The 7 nanometer (7 nm) lithography process is a technology node semiconductor manufacturing process following the 10 nm process node. The term "7 nm" is simply a commercial name for a generation of a certain size and its technology and does not represent any geometry of a transistor. Commercial mass production of integrated circuit using 7 nm process is set to begin sometimes in 2019 or 2020. This technology will be replaced by 5 nm process around 2022.
|Preliminary Data! Information presented in this article deal with future products, data, features, and specifications that have yet to be finalized, announced, or released. Information may be incomplete and can change by final release.|
|Gate Length (Lg)|
|Contacted Gate Pitch (CPP)|
|Minimum Metal Pitch (MMP)|
|SRAM bitcell||High-Perf (HP)|
|Intel||TSMC||GlobalFoundries||Samsung||Common Platform Paper|
|P1276 (CPU), P1277 (SoC)|| 7FF, 7FF+
will use EUVL instead of immersion lithography, 7HPC
7nm Leading Performance
7 nm Low Power Early
|EUV||193 nm||193 nm||EUV||EUV|
|300 mm||300 mm||300 mm||300 mm||300 nm|
|0.70 V||0.70 V|
|Value||10 nm Δ||Value||10 nm Δ||Value||14 nm Δ||Value||10 nm Δ||Value||10 nm Δ|
|54 nm||0.84x||56 nm||0.72x||54 nm||0.79x||48 nm||0.75x|
|40 nm||0.95x||40 nm||0.63x||36 nm||0.7x||36 nm||0.75x|
|0.027 µm²||0.64x||0.0269 µm²||0.42x||0.0260 µm²||0.65x|
- Note: For the most part, foundries' 7nm process is competing against Intel's 10nm process, not their 7nm.
On February 8 2017 Intel announced a $7B investment in Arizona's Fab 42 which will eventually produce chips on a 7 nm process. In May of 2017, Intel's Technology and Manufacturing Group Director, Mark Bohr, confirmed that Intel's 7 nm node has entered development phase and that the company's research focuses on the 5 nm and 3 nm nodes. Details of their 7 nm node have not been disclosed yet. CEO Brian Krzanich mentioned a 2020 timeframe in an investor conference in June.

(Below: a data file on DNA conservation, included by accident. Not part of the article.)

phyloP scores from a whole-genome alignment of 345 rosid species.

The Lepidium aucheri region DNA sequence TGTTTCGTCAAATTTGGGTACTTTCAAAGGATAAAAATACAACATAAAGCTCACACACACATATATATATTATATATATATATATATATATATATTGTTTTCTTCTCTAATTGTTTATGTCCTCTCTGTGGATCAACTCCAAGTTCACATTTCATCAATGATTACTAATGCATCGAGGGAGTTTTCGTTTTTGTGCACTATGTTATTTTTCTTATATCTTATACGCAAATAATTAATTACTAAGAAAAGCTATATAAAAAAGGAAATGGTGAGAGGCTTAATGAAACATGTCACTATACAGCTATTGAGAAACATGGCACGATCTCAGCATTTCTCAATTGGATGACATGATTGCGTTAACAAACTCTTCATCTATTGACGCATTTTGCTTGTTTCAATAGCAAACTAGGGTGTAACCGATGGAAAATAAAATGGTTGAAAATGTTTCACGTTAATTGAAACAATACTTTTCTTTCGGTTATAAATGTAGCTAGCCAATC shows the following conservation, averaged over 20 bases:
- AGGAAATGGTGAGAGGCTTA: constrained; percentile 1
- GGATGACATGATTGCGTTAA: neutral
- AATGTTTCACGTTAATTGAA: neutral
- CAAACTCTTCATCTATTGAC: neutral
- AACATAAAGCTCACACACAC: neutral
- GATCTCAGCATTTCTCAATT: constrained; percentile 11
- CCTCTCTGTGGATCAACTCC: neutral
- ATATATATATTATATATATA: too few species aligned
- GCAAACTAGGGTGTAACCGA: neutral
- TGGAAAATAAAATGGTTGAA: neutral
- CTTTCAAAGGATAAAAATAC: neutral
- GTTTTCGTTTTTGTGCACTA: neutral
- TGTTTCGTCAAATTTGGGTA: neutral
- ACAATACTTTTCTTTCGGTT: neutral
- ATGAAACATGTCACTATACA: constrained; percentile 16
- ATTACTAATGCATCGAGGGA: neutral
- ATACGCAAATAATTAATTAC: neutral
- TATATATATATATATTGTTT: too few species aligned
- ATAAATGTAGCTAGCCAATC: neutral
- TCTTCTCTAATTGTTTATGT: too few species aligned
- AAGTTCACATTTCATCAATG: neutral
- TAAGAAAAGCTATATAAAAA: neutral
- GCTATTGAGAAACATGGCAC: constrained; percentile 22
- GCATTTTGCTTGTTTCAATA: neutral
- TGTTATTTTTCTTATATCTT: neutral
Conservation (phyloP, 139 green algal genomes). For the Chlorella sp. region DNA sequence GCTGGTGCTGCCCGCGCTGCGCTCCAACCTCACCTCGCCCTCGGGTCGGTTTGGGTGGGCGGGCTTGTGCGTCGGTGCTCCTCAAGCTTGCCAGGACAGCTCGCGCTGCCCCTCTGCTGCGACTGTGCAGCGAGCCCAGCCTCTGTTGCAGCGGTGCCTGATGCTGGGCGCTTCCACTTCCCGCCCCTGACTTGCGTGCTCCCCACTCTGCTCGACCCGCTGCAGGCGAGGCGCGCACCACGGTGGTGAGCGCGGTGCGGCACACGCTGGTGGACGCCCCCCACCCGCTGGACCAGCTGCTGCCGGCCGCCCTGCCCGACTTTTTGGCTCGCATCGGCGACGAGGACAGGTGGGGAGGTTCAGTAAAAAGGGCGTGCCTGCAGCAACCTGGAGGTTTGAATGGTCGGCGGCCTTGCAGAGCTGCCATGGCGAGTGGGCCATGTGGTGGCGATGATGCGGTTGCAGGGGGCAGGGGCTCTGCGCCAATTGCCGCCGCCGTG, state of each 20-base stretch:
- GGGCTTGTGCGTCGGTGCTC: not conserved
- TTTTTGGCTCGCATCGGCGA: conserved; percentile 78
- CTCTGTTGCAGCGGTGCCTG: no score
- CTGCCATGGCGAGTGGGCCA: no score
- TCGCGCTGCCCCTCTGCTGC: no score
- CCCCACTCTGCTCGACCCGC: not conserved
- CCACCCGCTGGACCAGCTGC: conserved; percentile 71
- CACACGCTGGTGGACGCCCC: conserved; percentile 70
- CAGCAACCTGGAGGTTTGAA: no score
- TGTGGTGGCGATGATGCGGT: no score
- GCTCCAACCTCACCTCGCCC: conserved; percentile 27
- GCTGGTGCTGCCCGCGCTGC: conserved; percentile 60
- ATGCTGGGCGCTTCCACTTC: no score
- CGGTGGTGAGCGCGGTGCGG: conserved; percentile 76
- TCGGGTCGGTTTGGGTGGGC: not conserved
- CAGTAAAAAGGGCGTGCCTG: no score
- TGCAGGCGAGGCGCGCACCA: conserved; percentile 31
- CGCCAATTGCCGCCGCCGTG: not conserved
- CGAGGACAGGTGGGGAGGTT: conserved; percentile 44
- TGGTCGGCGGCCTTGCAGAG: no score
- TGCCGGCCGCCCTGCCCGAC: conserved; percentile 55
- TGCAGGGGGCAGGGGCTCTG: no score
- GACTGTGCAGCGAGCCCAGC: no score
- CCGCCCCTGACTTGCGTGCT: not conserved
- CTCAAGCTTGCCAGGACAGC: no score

On May 30 2017, GlobalFoundries Senior Vice President and head of CMOS Business Unit, Gregg Bartlett, announced their updated roadmap. Instead of EUV, the company will use multiple patterning 193i for their 7 nm node. The company is planning on first tape-out in the 2nd half of 2018 with mass production to begin in 2019. Bartlett noted that GF will switch to EUVL when it's ready.
The 7nm process features SAQP for the FEOL, and double patterning for the BEOL. GlobalFoundries claims a 2.8 times density improvement compared to their 14nm process, and a performance improvement of 40% or a 55% reduction in power consumption. Two versions of the process will be developed: a low power version for mobile applications. And a high performance version for desktop and server chips.
In ISSCC 2017, the memory group at TSMC detailed their test 256 MiB SRAM chip which featured a 42.64 mm² die. The chip is manufactured on TSMC's 7nm HK-MG FinFET process using 4P4E LELELELE patterning technique. The over die is 0.34x smaller than their 16 nm process version. TSMC's 7nm process density is 1.6X compared to their 10nm process. Minimum metal pitch is 40 nm, as reported at IEDM 2016. TSMC claims their 7nm process will deliver a 20% performance improvement and a 40% reduction in power consumption.
The 7nm node will come in two variants, one optimized for mobile applications and a second one optimized for High performance applications. TSMC plans to introduce a second improved process called 7nm+ a year later, which will introduce some layers processed with EUVL. This will improve yields and reduce fab cycle times. The 7nm+ process will deliver improved power consumption and between 15-20% area scaling over their first generation 7nm process.
Samsung will use EUVL for their 7nm node and thus will be the first to introduce this new technology after more than a decade of development. On May 24 2017, Samsung released a press release of their updated roadmap. Due to delays in the introduction of EUVL, Samsung will introduce a new process called 8nm LPP, to bridge the gap between 10nm and 7nm. The process will be manufactured without the use of EUVL and will feature a slightly relaxed transistor size.
7 nm Microprocessors
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7 nm Microarchitectures
- Chang, Jonathan, et al. "12.1 A 7nm 256Mb SRAM in high-k metal-gate FinFET technology with write-assist circuitry for low-V MIN applications." Solid-State Circuits Conference (ISSCC), 2017 IEEE International. IEEE, 2017.
- Standaert, T., et al. "BEOL process integration for the 7 nm technology node." Interconnect Technology Conference/Advanced Metallization Conference (IITC/AMC), 2016 IEEE International. IEEE, 2016.
- Samsung/GlobalFoundries, IEEE International Electron Devices Meeting (IEDM) 2016